Survey Says That Shipping Container Farms are Most 'Overhyped' Technology

The data mavens at Agrilyst have done it again! The 2017 State of Indoor Farming Report provides insight from 150 indoor farmers about their operations, priorities, and even their perspectives on various technologies. Be sure to read the whole report to gain insight into what's working and what's not when it comes to indoor farming. 

Here are three key takeaways that we found particularly interesting from the survey this year: 

1. Shipping Container Farms are Most 'Overhyped' Technology



"While LEDs are one of the things growers are most excited about, it also came in second on the list of things growers think are over-hyped. The overwhelming number one on the list of doubtful technologies was container farms."

The results of Agrilyst's survey adds to a growing number of voices including Nate Storey who are concerned about the performance and scalability of shipping container farms. This collective awareness could mark the end of the "farm-in-a-box era". 

2. IOT & Automation Will Proliferate Indoor Farming in 2018


"Automation tops the list of technologies growers are most excited about. Second to automation is HVAC (heating, venting, and air conditioning) equipment. Third was a tie between data analytics, LEDs, and sensors. Note this was an open-ended question and for sensors, most growers indicated an interest in sensors specifically for nutrient applications. Automation is not a surprising number one. With the high cost of labor, most growers are thinking strategically about investing in technology that can bring costs down." 

These results come after a year where Autogrow announced new API for indoor farming sensors, AeroFarms partnered with Dell for IOT in their farms, and IOT + Ag was voted one of the top 10 Smart Tech trends of 2018. These topics will be covered in detail during the AgLanta 2018 Smart Ag for Smart Cities Conference on March 27 & 28

3. At Least Half of Indoor Farms are Not Profitable Yet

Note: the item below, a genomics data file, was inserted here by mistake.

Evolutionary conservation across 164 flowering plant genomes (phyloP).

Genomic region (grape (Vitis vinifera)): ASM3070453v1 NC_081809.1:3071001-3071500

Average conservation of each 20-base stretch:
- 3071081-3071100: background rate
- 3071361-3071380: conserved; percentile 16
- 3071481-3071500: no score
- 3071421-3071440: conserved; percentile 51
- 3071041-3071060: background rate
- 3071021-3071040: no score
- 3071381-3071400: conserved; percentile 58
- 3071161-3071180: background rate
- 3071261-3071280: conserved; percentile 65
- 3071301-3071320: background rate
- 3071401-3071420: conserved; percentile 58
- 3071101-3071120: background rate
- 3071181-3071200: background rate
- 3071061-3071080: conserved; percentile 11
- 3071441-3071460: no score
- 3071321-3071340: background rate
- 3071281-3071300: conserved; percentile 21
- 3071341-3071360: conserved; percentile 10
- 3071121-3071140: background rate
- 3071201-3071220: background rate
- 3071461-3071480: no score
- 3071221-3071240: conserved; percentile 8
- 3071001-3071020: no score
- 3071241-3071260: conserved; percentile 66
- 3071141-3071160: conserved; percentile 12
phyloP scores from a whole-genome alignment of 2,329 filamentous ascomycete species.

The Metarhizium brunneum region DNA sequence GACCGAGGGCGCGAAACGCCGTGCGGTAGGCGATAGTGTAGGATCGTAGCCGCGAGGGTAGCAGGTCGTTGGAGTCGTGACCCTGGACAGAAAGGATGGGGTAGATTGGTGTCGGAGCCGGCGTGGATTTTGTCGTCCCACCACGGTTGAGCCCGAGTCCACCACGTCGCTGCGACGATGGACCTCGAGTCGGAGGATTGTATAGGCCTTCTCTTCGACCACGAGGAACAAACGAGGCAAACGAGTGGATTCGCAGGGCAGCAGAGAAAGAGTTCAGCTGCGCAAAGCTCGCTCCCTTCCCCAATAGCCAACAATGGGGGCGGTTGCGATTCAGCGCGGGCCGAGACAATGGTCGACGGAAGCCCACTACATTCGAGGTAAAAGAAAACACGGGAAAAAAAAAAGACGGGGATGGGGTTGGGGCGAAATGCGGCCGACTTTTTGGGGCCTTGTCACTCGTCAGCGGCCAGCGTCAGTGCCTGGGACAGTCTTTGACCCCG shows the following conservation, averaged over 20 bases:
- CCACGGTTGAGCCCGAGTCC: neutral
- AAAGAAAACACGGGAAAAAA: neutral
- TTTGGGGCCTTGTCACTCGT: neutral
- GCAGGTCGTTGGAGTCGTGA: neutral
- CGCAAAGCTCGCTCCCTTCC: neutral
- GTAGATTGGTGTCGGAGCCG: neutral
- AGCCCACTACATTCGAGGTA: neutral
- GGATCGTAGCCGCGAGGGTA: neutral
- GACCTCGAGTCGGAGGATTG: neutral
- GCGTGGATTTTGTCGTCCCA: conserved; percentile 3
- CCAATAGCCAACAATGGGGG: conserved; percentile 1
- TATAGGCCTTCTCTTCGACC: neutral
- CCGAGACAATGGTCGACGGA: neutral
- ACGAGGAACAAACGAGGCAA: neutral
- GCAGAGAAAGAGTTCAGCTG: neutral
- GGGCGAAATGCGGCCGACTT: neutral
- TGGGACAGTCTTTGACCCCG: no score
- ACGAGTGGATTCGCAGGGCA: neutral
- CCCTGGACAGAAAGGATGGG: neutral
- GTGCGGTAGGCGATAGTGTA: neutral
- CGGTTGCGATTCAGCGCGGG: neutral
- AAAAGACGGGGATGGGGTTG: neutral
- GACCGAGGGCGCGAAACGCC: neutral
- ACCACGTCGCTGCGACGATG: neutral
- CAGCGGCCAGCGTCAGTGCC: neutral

"Of the facility types we surveyed, the most profitable appeared to be indoor deep water culture, followed by greenhouse operations. Of the five most commonly grown crops, 100% of flower operations reported profitability, along with 67% of tomato growers, and 60% of microgreens growers. The most profitable system types were hydroponics and aquaponics.

The facility types with least profitability reported were indoor vertical farms and low-tech plastic houses. Similarly, herbs and leafy greens were the least profitable crops. The combination operations (using multiple system types) were overwhelmingly unprofitable.

Tomatoes, microgreens, and flowers are most likely profitable because microgreens have extremely high revenue per pound, and flower and tomato producers have lower operating costs. Vertical farms reporting limited profitability is most likely because it is a new industry that is just beginning to mature."



Indoor Farming continues to be an exciting and challenging business venture. Remember that proper planning prevents poor performance. Consider hiring a consultant to guide you through the noise and marketing of technology suppliers. Also, be sure to listen to our podcast with Allison Kopf, CEO of Agrilyst and Henry Gordon-Smith, Founder at Agritecture to learn about the 3 main mistakes indoor farmers make and how to avoid them. Listen here. Want to meet Allison Kopf in person? Hear her speak on Smart Resource Management at the AgLanta 2018 Conference. Earlybird tickets on sale here.